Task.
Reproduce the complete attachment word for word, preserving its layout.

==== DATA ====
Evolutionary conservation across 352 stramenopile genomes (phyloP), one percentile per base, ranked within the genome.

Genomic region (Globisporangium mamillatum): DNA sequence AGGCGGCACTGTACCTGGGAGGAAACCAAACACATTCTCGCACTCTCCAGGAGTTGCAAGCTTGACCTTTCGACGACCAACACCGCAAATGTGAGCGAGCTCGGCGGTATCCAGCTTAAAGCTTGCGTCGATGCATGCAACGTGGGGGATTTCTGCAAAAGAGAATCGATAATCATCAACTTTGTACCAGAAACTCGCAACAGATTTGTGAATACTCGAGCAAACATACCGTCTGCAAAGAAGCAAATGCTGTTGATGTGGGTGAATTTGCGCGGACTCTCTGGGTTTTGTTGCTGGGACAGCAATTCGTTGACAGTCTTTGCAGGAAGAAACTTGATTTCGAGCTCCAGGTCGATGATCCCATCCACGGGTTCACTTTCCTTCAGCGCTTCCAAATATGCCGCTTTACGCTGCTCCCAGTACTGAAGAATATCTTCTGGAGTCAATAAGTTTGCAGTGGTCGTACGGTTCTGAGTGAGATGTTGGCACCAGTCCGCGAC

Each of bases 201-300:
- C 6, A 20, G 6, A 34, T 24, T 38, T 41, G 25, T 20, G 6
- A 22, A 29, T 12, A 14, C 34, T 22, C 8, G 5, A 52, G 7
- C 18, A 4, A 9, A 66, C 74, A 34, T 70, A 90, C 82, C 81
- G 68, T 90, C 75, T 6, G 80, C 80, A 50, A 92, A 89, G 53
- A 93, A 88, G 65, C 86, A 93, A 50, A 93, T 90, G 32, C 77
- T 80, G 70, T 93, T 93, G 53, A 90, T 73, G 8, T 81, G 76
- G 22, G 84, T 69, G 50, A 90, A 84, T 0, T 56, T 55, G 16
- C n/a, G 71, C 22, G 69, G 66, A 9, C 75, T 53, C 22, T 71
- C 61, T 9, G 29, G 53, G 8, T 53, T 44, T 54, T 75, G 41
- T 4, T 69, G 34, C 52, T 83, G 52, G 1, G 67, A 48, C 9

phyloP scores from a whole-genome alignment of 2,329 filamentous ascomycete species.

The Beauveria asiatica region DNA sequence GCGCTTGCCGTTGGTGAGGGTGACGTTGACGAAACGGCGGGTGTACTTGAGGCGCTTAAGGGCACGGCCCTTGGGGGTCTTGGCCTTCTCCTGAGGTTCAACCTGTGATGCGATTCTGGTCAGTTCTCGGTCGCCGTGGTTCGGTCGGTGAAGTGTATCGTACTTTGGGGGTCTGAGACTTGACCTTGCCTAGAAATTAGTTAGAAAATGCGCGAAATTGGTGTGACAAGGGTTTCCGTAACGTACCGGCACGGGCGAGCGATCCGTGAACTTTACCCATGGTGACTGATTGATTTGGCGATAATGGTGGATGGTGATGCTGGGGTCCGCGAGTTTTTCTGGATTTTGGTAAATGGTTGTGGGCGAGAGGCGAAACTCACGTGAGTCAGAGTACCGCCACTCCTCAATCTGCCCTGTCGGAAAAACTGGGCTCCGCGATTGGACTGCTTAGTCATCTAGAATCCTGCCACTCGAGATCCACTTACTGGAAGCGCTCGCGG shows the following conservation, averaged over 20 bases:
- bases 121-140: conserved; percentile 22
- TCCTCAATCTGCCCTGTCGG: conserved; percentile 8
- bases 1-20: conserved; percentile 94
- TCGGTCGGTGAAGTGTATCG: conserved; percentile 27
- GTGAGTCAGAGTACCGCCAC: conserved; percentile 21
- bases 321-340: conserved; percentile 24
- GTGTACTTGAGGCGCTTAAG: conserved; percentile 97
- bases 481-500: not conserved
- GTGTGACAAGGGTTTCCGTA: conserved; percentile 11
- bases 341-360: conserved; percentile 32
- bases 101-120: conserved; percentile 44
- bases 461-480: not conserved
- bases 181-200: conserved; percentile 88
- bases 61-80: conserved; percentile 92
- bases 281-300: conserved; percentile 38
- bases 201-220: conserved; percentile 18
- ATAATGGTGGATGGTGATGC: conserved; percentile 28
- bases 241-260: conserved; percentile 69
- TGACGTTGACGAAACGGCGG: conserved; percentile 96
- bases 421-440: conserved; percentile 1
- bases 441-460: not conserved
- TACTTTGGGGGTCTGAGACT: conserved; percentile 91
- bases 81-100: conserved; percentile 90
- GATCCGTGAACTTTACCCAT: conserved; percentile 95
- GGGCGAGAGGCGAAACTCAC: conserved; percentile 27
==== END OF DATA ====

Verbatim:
Evolutionary conservation across 352 stramenopile genomes (phyloP), one percentile per base, ranked within the genome.

Genomic region (Globisporangium mamillatum): DNA sequence AGGCGGCACTGTACCTGGGAGGAAACCAAACACATTCTCGCACTCTCCAGGAGTTGCAAGCTTGACCTTTCGACGACCAACACCGCAAATGTGAGCGAGCTCGGCGGTATCCAGCTTAAAGCTTGCGTCGATGCATGCAACGTGGGGGATTTCTGCAAAAGAGAATCGATAATCATCAACTTTGTACCAGAAACTCGCAACAGATTTGTGAATACTCGAGCAAACATACCGTCTGCAAAGAAGCAAATGCTGTTGATGTGGGTGAATTTGCGCGGACTCTCTGGGTTTTGTTGCTGGGACAGCAATTCGTTGACAGTCTTTGCAGGAAGAAACTTGATTTCGAGCTCCAGGTCGATGATCCCATCCACGGGTTCACTTTCCTTCAGCGCTTCCAAATATGCCGCTTTACGCTGCTCCCAGTACTGAAGAATATCTTCTGGAGTCAATAAGTTTGCAGTGGTCGTACGGTTCTGAGTGAGATGTTGGCACCAGTCCGCGAC

Each of bases 201-300:
- C 6, A 20, G 6, A 34, T 24, T 38, T 41, G 25, T 20, G 6
- A 22, A 29, T 12, A 14, C 34, T 22, C 8, G 5, A 52, G 7
- C 18, A 4, A 9, A 66, C 74, A 34, T 70, A 90, C 82, C 81
- G 68, T 90, C 75, T 6, G 80, C 80, A 50, A 92, A 89, G 53
- A 93, A 88, G 65, C 86, A 93, A 50, A 93, T 90, G 32, C 77
- T 80, G 70, T 93, T 93, G 53, A 90, T 73, G 8, T 81, G 76
- G 22, G 84, T 69, G 50, A 90, A 84, T 0, T 56, T 55, G 16
- C n/a, G 71, C 22, G 69, G 66, A 9, C 75, T 53, C 22, T 71
- C 61, T 9, G 29, G 53, G 8, T 53, T 44, T 54, T 75, G 41
- T 4, T 69, G 34, C 52, T 83, G 52, G 1, G 67, A 48, C 9

phyloP scores from a whole-genome alignment of 2,329 filamentous ascomycete species.

The Beauveria asiatica region DNA sequence GCGCTTGCCGTTGGTGAGGGTGACGTTGACGAAACGGCGGGTGTACTTGAGGCGCTTAAGGGCACGGCCCTTGGGGGTCTTGGCCTTCTCCTGAGGTTCAACCTGTGATGCGATTCTGGTCAGTTCTCGGTCGCCGTGGTTCGGTCGGTGAAGTGTATCGTACTTTGGGGGTCTGAGACTTGACCTTGCCTAGAAATTAGTTAGAAAATGCGCGAAATTGGTGTGACAAGGGTTTCCGTAACGTACCGGCACGGGCGAGCGATCCGTGAACTTTACCCATGGTGACTGATTGATTTGGCGATAATGGTGGATGGTGATGCTGGGGTCCGCGAGTTTTTCTGGATTTTGGTAAATGGTTGTGGGCGAGAGGCGAAACTCACGTGAGTCAGAGTACCGCCACTCCTCAATCTGCCCTGTCGGAAAAACTGGGCTCCGCGATTGGACTGCTTAGTCATCTAGAATCCTGCCACTCGAGATCCACTTACTGGAAGCGCTCGCGG shows the following conservation, averaged over 20 bases:
- bases 121-140: conserved; percentile 22
- TCCTCAATCTGCCCTGTCGG: conserved; percentile 8
- bases 1-20: conserved; percentile 94
- TCGGTCGGTGAAGTGTATCG: conserved; percentile 27
- GTGAGTCAGAGTACCGCCAC: conserved; percentile 21
- bases 321-340: conserved; percentile 24
- GTGTACTTGAGGCGCTTAAG: conserved; percentile 97
- bases 481-500: not conserved
- GTGTGACAAGGGTTTCCGTA: conserved; percentile 11
- bases 341-360: conserved; percentile 32
- bases 101-120: conserved; percentile 44
- bases 461-480: not conserved
- bases 181-200: conserved; percentile 88
- bases 61-80: conserved; percentile 92
- bases 281-300: conserved; percentile 38
- bases 201-220: conserved; percentile 18
- ATAATGGTGGATGGTGATGC: conserved; percentile 28
- bases 241-260: conserved; percentile 69
- TGACGTTGACGAAACGGCGG: conserved; percentile 96
- bases 421-440: conserved; percentile 1
- bases 441-460: not conserved
- TACTTTGGGGGTCTGAGACT: conserved; percentile 91
- bases 81-100: conserved; percentile 90
- GATCCGTGAACTTTACCCAT: conserved; percentile 95
- GGGCGAGAGGCGAAACTCAC: conserved; percentile 27